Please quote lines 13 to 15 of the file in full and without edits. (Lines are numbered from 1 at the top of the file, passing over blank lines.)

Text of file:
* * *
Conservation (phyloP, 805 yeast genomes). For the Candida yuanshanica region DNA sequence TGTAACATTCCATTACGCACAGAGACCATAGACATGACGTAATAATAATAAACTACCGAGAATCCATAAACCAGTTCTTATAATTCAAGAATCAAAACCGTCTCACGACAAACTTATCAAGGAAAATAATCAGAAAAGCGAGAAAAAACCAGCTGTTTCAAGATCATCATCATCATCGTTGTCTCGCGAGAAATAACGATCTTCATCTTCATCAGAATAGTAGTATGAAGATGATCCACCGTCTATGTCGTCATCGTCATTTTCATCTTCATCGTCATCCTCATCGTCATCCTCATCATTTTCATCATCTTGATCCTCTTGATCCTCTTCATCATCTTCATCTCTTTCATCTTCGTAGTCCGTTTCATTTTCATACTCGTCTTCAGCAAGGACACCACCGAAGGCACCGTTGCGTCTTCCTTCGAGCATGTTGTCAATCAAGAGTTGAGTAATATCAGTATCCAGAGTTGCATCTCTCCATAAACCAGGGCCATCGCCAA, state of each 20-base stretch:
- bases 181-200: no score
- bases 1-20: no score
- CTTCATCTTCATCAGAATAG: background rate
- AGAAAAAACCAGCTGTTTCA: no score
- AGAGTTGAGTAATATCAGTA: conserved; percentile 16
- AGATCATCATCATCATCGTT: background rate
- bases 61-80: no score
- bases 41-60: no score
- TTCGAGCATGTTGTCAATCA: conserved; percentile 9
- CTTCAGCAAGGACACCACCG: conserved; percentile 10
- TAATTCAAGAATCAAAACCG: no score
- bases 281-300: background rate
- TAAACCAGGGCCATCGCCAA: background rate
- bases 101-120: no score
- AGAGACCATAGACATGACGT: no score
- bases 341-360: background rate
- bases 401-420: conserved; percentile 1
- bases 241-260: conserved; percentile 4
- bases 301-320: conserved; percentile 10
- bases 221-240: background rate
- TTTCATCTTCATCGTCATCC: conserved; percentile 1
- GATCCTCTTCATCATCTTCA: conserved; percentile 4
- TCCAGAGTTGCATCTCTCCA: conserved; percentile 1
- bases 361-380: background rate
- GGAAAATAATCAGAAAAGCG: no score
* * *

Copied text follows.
- bases 281-300: background rate
- TAAACCAGGGCCATCGCCAA: background rate
- bases 101-120: no score